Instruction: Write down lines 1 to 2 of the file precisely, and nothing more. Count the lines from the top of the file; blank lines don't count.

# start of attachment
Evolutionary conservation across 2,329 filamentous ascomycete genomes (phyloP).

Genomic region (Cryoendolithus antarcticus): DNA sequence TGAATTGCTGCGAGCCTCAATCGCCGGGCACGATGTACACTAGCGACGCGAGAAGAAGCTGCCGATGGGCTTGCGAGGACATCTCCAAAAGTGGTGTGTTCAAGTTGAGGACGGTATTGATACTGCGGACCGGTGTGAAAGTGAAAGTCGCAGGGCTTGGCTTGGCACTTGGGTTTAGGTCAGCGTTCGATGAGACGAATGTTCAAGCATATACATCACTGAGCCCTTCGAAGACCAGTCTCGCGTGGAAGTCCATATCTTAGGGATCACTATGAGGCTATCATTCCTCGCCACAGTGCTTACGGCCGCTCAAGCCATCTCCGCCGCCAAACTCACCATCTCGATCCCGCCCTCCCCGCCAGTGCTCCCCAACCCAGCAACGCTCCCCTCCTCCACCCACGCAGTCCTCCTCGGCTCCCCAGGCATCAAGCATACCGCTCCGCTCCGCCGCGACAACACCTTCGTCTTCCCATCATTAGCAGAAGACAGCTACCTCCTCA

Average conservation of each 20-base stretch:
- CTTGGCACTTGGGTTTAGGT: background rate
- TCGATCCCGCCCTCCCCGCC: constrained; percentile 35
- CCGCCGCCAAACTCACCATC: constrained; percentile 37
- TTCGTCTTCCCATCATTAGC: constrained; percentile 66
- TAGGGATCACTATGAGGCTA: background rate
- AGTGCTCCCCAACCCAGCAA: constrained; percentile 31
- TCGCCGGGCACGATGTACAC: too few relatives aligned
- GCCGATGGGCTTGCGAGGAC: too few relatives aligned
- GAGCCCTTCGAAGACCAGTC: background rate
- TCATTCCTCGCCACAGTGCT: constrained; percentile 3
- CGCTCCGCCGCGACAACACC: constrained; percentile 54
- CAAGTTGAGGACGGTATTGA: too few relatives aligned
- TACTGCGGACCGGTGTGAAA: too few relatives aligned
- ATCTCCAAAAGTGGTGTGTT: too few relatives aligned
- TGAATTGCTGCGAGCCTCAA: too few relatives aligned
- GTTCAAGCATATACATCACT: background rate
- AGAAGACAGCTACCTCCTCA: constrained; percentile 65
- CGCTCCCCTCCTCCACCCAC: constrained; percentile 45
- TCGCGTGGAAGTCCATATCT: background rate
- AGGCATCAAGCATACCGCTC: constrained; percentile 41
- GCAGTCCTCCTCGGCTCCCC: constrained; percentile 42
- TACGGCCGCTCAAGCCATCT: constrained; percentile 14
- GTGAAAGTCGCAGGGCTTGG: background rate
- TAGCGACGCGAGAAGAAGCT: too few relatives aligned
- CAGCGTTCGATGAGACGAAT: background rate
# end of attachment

Evolutionary conservation across 2,329 filamentous ascomycete genomes (phyloP).

Genomic region (Cryoendolithus antarcticus): DNA sequence TGAATTGCTGCGAGCCTCAATCGCCGGGCACGATGTACACTAGCGACGCGAGAAGAAGCTGCCGATGGGCTTGCGAGGACATCTCCAAAAGTGGTGTGTTCAAGTTGAGGACGGTATTGATACTGCGGACCGGTGTGAAAGTGAAAGTCGCAGGGCTTGGCTTGGCACTTGGGTTTAGGTCAGCGTTCGATGAGACGAATGTTCAAGCATATACATCACTGAGCCCTTCGAAGACCAGTCTCGCGTGGAAGTCCATATCTTAGGGATCACTATGAGGCTATCATTCCTCGCCACAGTGCTTACGGCCGCTCAAGCCATCTCCGCCGCCAAACTCACCATCTCGATCCCGCCCTCCCCGCCAGTGCTCCCCAACCCAGCAACGCTCCCCTCCTCCACCCACGCAGTCCTCCTCGGCTCCCCAGGCATCAAGCATACCGCTCCGCTCCGCCGCGACAACACCTTCGTCTTCCCATCATTAGCAGAAGACAGCTACCTCCTCA